Testbed and Methods
The sound card was tested on a PC configured like follows:
- ASUS A8R-MVP mainboard (Radeon Xpress 200 chipset)
- AMD Dual-Core Opteron 165 @ 2.7GHz
- 2GB Corsair CMXP-3200XL
- Gainward Bliss 9800GTX graphics card
- Samsung SpinPoint S250 and Hitachi Deskstar T7K250 (SATA)
- Plextor Premium and BENQ DW1640 optical drives
- Creative X-Fi Elite Pro and ASUS Xonar D2 sound cards
- Rosewill Turbo Series RT550-135-BK power supply
- Microsoft Windows XP SP3 and Vista SP1
The version 1762 driver was installed without a hitch and I saw the familiar ASUS Audio Center icon in the system tray. Its functionality is 99% identical to what was described in my ASUS Xonar D2 review, so I will only dwell upon the features unique to the Xonar Essence STX.
It is a shame that in the year and a half the Xonar series has been available on the market the developer has not corrected any of the unified control panel’s drawbacks. The volume control still does not react to the mouse wheel. There are still no peak meters in the mixer, and the sound recording level is still limited to 100%, which is highly inconvenient for people who tinker with sound recording amateurishly.
You can see that there is no option to choose a speaker configuration other than two channels. Does it mean that the user will not be able to reproduce 5.1 sound even via the digital output? The user manual says the opposite but it is full of obvious mistakes. For example, the description of settings mentions the opportunity to record from an SPDIF input and to output audio via HDMI but the Essence STX lacks such connectors! The recommendation to connect your headphones to the line output because the latter allegedly contains a top-quality headphones amplifier is a mistake, too. I checked it out and found no headphone amplifier on the line output.
If you choose headphones as the playback device (the main or front-panel ones), you can select one of three gain settings: 0dB (< 64 Ohms), +12dB (64-300 Ohms) and +18dB (>300 Ohm).
I can only make guesses as to what the decibels are counted from here because when you select the first variant, the maximum output level of the headphones amplifier proves to be lower than the line output signal, which is 2V. And when the second variant is selected, the max output resistance is higher than that. I guess it is the absolute amplification coefficient that equals 1, 4 or 8, respectively. By the way, the headphones resistance ranges specified in ASUS Audio Center should not be viewed as mandatory. You should choose a higher amplification coefficient only if you really feel you don’t have enough sound volume.
It is very sad that the volume control does not differentiate between the output modes. In other words, it does not remember the volume level for headphones and speakers individually. You can hurt your ears and damage your headphones if you forget to lower the volume when needed. After I had a light contusion once, I learned to check out the position of the volume control beforehand.
Odd as it may seem, the Xonar Essence STX does not support DTS Connect and DTS NEO:PC that have been available in every previous model of the Xonar series. Of course, their functionality duplicated the capabilities of Dolby Digital Live and Dolby Pro Logic IIx but the opponents from Auzentech and Creative, on the contrary, have been learning how to encode sound into DTS format. Also odd is the fact that when you choose the Headphones mode and enable Dolby Headphone, the option of turning Dolby Pro Logic IIx on is available, but the latter disappears in the 2 Speakers mode.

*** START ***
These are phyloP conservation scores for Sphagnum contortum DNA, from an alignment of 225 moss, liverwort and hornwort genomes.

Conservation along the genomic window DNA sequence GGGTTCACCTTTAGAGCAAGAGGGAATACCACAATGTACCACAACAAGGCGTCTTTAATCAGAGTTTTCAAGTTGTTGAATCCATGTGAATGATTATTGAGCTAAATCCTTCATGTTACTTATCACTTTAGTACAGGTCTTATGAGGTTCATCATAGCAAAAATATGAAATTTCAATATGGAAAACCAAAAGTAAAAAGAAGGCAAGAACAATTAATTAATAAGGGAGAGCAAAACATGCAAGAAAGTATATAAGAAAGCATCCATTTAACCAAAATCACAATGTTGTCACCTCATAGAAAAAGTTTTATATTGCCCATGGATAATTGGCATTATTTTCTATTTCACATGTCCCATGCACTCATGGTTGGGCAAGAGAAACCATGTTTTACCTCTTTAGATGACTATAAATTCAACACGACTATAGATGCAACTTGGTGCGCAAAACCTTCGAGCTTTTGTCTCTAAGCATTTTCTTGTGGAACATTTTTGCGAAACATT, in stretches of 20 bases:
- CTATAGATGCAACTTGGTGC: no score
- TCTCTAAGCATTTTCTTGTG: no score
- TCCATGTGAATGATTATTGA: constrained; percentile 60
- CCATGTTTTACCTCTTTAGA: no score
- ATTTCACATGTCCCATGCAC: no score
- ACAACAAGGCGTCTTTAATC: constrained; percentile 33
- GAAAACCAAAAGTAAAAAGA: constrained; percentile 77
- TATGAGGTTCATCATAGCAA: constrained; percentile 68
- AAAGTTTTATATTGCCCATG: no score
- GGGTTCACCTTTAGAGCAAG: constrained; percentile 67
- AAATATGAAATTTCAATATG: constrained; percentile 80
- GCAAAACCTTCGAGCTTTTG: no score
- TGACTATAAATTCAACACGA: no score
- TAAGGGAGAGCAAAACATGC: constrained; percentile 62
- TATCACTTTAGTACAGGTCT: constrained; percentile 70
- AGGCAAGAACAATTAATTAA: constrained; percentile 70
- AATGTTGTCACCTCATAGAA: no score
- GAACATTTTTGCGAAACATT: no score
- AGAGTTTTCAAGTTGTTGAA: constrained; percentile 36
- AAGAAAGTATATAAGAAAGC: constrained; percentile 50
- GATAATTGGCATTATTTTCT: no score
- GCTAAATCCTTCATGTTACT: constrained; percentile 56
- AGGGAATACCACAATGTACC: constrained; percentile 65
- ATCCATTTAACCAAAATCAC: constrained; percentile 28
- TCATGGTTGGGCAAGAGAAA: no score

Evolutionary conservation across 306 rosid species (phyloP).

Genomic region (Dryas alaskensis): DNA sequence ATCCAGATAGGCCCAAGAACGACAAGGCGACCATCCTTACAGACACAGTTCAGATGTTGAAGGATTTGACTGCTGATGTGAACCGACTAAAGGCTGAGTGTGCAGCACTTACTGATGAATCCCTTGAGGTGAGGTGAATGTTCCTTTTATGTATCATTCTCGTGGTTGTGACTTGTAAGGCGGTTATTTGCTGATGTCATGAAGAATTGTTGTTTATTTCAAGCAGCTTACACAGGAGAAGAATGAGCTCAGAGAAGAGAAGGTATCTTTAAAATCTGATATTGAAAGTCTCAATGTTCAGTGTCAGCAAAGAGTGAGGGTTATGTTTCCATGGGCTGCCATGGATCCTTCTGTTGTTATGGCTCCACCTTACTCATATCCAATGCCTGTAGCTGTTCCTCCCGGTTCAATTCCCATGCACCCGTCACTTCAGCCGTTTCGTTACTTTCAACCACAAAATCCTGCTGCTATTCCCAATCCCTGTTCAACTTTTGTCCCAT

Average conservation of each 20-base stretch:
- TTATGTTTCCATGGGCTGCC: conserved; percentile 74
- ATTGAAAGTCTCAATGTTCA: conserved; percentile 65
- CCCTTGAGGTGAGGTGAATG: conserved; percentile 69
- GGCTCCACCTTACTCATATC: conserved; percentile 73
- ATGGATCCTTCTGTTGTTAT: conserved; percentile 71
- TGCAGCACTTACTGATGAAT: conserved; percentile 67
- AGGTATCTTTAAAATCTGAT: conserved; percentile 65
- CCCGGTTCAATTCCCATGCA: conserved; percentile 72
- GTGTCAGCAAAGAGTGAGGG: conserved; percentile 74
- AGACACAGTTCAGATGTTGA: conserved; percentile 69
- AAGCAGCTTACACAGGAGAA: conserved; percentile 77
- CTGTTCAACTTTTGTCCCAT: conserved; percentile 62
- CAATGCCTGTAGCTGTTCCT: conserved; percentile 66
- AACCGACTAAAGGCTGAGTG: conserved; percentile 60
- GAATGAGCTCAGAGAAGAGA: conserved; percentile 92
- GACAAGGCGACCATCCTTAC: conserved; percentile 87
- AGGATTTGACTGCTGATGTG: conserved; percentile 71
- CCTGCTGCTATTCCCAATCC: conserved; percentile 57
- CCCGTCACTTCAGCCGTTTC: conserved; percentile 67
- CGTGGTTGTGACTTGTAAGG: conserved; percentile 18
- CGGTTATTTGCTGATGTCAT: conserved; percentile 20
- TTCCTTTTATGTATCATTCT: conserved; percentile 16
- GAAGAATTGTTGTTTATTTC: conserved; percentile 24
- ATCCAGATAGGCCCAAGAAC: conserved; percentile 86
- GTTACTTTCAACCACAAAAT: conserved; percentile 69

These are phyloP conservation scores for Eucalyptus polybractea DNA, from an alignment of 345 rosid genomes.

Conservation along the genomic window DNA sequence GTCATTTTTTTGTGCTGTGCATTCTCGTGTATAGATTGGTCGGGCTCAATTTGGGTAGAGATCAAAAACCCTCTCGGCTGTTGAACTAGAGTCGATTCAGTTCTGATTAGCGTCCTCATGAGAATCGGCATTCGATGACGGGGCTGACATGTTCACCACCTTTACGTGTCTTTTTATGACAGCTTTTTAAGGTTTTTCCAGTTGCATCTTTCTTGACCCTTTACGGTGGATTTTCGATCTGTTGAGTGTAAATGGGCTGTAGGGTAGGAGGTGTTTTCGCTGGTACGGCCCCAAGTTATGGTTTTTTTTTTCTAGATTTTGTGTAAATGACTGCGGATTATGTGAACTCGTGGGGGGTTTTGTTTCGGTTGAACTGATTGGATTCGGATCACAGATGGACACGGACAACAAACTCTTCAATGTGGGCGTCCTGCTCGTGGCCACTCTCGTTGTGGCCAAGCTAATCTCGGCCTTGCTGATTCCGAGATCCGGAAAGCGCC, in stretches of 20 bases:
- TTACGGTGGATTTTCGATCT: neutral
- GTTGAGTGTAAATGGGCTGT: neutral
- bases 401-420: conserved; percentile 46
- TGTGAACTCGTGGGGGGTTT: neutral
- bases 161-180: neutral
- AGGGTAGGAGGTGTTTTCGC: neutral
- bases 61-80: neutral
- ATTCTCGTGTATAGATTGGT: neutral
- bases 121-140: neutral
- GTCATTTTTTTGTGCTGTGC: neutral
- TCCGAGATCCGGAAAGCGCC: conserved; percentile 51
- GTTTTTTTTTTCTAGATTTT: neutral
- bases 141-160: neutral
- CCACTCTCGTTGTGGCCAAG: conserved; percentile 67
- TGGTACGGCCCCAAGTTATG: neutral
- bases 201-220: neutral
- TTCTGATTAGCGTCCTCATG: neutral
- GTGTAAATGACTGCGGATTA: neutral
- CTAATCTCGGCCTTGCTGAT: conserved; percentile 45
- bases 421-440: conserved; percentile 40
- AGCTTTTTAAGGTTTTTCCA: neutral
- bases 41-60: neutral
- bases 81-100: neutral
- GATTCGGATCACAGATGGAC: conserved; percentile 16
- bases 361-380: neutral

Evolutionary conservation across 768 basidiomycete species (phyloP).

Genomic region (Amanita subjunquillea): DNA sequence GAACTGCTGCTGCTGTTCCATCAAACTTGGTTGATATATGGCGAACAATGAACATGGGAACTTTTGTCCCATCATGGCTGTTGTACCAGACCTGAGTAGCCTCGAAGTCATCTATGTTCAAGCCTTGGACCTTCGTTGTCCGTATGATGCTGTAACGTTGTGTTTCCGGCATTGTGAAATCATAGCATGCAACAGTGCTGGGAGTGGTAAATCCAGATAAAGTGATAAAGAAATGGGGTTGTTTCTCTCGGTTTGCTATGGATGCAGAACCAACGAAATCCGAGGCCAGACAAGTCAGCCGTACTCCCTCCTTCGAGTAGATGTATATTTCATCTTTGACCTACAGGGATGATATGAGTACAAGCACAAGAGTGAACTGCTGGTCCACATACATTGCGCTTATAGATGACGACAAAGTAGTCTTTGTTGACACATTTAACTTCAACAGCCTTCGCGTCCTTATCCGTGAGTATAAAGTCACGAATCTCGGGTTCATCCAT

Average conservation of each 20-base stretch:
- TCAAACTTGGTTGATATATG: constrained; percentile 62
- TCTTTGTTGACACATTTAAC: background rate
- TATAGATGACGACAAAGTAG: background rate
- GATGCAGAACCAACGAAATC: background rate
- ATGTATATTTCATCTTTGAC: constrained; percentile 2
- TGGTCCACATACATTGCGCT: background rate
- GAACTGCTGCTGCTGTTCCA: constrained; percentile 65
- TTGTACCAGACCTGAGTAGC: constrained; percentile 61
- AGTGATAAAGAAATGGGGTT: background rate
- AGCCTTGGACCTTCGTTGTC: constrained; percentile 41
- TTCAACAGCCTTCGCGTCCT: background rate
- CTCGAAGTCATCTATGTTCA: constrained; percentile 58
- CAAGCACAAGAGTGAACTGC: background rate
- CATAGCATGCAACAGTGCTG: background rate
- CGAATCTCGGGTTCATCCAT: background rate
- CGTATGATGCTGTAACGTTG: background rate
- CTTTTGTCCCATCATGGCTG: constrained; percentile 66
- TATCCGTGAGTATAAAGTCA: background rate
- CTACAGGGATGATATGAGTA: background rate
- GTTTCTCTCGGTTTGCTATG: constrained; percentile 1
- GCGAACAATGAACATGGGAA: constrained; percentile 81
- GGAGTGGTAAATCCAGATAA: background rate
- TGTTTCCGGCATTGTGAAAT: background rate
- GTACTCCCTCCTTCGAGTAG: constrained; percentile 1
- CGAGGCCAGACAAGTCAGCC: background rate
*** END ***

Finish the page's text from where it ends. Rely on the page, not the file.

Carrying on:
The settings of the Dolby Pro Logic IIx department have undergone yet another staff cut. In the Xonar D2 review I wrote that only the first two operation modes were available out of the three (Music, Movie, Game). And now the Movie mode has been abandoned as well. To make the list of the control panel oddities complete, I can note that the Dolby Headphone technology processes sounds transferred via ASIO whereas the other technologies affect only Wave, DirectSound and Kernel Streaming.
Audio Center has lost the EAC mode that had been introduced into the Xonar D2 driver especially for video conferencing. Audiophiles don’t like to communicate via microphone? I don’t think so. By the way, the Xonar Essence has some problems with microphones: the monitoring of the microphone input is only enabled when microphone is selected as the recording source. When recording from the Mix source, the microphone signal is recorded quieter. I did not notice the high-quality microphone preamplifier promised in the user manual – the signal was quiet and, if the Microphone Boost option was turned on, noisy. You will have to use an external amplifier for a dynamic microphone.
While I had no problems making the Xonar Essence STX work in my system, I did not succeed in trying to install two Xonar series cards into it. ASUS Audio Center always preferred the Xonar D2, giving me no control over the Xonar STX, but both cards were dead silent when I tried to reproduce audio through either of them. When I turned the Xonar D2 off in the Device Manager and restarted ASUS Audio Center, the Xonar Essence STX became available and reproduced sound correctly. Thus, it is impossible to directly compare the two cards of the Xonar series and I will compare the ASUS Xonar Essence STX with the well-known and widespread Creative X-Fi Elite Pro.